[New York Observer] From the article Paid Friends: Weary of Genuine Relationships, Rich New Yorkers Hire Stand-Ins.
Sometimes, just being fun to be around is a currency that translates into social invitations, as it has for a bicoastal producer I know.
Sitting in the afternoon sun on the terrace of the Downtown outpost of Sant Ambroeus, a few glasses of prosecco clearly provided the proper amount of social lubrication to get him talking.
“In Hollywood, you’re either in the starring role or in the supporting cast. I always said I was a paid extra,” he laughed, his stylish frames glinting in the sun.
“Did you know many paid friends in L.A.?”
“Know any? My partner and I always joke we’re America’s houseguests. We’re always being invited to fun, fabulous places, and it’s always a seaplane, a private jet, five-star villas. Wheels up, baby!”
“Any downside?” I asked.
“Well, you’re always on someone else’s schedule—sort of like being a pet monkey. But when you’re single and a free agent, you can enjoy the paid friend lifestyle at the drop of hat.”
“Do you see a difference in New York vs. L.A. paid friends?” I asked.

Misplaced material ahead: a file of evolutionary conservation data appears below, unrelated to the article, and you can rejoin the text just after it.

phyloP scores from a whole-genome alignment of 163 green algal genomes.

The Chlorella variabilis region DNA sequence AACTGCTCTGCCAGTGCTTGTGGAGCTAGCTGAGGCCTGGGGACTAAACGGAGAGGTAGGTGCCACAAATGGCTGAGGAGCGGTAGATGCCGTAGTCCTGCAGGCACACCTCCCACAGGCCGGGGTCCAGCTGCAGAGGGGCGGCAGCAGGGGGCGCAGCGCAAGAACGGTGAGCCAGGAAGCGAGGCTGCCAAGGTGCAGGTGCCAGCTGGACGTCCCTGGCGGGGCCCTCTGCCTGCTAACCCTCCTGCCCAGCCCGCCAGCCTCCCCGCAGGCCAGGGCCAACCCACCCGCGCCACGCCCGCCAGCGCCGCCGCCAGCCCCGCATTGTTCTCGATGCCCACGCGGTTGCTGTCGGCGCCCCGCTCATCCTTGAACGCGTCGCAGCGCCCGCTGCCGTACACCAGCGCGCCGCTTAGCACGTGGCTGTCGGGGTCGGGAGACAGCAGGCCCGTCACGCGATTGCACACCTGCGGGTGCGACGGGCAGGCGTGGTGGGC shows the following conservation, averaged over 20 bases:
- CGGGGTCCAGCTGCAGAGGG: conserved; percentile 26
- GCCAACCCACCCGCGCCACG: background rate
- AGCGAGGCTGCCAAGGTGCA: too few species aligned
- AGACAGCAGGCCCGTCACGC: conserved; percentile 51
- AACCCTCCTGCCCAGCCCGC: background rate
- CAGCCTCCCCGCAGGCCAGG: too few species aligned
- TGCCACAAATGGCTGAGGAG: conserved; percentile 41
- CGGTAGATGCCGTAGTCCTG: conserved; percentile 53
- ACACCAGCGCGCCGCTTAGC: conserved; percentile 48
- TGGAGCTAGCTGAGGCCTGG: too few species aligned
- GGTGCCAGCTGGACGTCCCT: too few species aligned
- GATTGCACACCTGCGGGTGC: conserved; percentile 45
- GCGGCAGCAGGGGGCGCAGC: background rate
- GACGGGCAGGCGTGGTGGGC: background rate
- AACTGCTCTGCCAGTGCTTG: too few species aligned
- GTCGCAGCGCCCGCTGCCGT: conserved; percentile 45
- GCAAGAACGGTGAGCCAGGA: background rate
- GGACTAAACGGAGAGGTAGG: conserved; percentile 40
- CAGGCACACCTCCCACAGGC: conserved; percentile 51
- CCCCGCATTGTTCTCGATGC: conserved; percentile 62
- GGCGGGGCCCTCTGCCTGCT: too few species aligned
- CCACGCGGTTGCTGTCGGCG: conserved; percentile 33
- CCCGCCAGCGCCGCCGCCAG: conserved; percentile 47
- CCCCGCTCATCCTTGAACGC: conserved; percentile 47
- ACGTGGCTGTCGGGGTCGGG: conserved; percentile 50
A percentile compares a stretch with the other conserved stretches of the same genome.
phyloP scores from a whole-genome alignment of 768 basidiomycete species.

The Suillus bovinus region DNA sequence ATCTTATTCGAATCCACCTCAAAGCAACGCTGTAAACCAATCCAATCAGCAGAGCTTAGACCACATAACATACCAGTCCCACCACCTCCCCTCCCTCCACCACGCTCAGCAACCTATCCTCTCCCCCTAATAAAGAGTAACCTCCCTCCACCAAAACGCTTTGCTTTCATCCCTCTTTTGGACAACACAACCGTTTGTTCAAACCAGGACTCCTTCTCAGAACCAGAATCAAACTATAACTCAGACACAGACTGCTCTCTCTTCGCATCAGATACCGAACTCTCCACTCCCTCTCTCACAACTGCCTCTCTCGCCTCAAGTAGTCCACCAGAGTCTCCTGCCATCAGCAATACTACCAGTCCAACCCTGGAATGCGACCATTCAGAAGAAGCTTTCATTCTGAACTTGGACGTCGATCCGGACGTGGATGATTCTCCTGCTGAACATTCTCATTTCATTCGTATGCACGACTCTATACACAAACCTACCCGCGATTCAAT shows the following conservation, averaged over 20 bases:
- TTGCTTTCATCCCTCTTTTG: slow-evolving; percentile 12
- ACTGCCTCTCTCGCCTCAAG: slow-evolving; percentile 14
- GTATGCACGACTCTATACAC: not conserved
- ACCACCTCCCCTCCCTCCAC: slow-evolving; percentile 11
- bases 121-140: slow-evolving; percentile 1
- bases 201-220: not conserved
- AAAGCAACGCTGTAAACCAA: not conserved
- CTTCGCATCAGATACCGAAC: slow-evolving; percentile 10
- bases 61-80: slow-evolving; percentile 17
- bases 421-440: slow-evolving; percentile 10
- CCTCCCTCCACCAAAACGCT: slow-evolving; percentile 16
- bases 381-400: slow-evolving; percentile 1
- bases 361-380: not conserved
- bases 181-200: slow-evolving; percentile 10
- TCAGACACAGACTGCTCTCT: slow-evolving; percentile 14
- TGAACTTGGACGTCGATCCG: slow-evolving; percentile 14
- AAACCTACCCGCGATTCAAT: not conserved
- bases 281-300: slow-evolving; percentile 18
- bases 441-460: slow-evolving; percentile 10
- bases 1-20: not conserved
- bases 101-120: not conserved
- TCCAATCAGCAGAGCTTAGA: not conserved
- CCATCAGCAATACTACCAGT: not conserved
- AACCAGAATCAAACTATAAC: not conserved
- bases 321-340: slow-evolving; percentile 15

“It’s much more faux democratic in L.A. There, the stars go out with their stylists in sweatpants for a latte. It’s more formal in New York. The driver stays in the car; they’re not having lunch with you at Da Silvano. In L.A., domestic help really runs the house and raises the kids, because the actors and the producers can be away for months at a time. So they really are an extended part of the family.”
“And in New York?”
“New York is more formal and diversified. In L.A., proximity, traffic, carmeggedon actually keep your group smaller. You don’t just drop in on people; it’s scheduled, and you tend to socialize only with the people you work with.”
“How do the stars go about finding their paid friends?”
“L.A. is big on poaching. Once I started working with [one of the great female stars], everyone assumes if you’re good enough for her, you must be good, so they try and poach you. And in L.A., it’s accepted that all the paid friends are waiting for their All About Eve moment.”
“I once went to a small dinner party with [the star] at [another huge star’s home], and, of course, the personal chef comes out and wants to know if you eat meat or are vegan. At the same time, during dinner—it was an open kitchen—she’s grilling pineapples and pitching a movie idea to my boss. Of course, no one blinks an eye.”
“So why did you stop being a paid friend?
“We’re living here now, and we have our own lives to lead. Look, being a paid friend is complicated. When you’re in the presidential suite, it’s amazing, sometimes it can be emasculating, but I put my ego away a long time ago. Truthfully, there’s also something reassuring about it.”
“Reassuring?” I said not believing my ears.
“Well, think about it. You have these incredibly successful and wealthy people who are at the top of their game and should be so happy.”
“And if they were so incredibly happy and satisfied, why would they need me to go to Hawaii to entertain them?”
Great Female Star:
Huge Star throwing dinner party: